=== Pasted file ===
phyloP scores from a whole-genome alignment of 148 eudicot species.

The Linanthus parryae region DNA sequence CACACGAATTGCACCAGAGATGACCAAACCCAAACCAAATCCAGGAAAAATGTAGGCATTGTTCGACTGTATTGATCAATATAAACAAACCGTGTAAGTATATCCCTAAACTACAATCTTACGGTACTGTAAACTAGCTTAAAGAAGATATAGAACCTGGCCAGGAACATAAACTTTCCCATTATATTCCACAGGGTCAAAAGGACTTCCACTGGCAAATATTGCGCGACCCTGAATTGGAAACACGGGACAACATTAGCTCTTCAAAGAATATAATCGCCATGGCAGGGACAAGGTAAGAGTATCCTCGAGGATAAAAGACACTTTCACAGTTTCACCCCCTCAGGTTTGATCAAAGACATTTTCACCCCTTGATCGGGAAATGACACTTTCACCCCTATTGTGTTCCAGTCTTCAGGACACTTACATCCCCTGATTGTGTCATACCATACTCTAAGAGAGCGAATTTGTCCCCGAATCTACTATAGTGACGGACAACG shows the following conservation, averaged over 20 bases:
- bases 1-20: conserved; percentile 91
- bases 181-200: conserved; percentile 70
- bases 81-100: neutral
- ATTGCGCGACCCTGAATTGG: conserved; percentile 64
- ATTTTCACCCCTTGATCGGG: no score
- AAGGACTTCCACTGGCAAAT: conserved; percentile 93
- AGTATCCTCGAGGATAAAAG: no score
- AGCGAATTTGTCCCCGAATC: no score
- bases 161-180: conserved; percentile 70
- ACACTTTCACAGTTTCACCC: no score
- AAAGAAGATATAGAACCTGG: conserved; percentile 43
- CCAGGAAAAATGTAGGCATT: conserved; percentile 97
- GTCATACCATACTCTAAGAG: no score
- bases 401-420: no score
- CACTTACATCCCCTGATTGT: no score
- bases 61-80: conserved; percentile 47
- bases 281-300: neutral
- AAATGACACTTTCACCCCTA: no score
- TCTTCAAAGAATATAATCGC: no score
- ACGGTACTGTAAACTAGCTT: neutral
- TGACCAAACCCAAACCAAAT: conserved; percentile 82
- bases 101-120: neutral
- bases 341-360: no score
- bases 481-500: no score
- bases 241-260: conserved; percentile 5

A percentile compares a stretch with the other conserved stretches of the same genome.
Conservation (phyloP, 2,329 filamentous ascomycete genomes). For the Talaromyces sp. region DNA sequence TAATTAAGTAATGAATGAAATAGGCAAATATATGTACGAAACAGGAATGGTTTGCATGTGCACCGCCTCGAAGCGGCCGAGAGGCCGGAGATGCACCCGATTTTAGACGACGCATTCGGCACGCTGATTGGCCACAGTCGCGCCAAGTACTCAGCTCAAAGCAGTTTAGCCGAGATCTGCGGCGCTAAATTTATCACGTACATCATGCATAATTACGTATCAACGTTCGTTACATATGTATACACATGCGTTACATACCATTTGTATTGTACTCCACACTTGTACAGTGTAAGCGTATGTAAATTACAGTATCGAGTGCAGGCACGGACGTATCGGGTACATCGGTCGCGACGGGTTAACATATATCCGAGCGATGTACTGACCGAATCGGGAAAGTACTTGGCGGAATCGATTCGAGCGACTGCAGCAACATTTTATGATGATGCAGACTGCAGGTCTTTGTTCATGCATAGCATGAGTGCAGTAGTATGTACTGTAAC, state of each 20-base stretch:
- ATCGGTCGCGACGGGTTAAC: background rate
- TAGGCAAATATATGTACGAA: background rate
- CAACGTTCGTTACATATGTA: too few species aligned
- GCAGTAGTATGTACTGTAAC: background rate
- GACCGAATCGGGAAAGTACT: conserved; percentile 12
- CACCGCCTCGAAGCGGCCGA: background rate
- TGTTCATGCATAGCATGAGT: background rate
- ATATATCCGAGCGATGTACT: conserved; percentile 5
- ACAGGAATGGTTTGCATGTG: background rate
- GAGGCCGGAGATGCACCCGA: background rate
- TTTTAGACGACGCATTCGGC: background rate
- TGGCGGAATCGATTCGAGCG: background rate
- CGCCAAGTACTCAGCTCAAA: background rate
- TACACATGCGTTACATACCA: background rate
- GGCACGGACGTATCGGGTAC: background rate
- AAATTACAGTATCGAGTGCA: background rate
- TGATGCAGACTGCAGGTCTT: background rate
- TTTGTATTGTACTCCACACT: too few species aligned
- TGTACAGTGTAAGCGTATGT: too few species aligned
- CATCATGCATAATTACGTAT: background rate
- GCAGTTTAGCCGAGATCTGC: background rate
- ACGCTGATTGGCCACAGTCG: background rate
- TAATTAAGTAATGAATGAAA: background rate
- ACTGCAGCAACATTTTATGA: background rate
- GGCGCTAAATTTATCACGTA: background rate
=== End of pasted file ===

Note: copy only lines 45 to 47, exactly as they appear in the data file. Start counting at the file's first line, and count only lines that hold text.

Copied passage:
- AAATTACAGTATCGAGTGCA: background rate
- TGATGCAGACTGCAGGTCTT: background rate
- TTTGTATTGTACTCCACACT: too few species aligned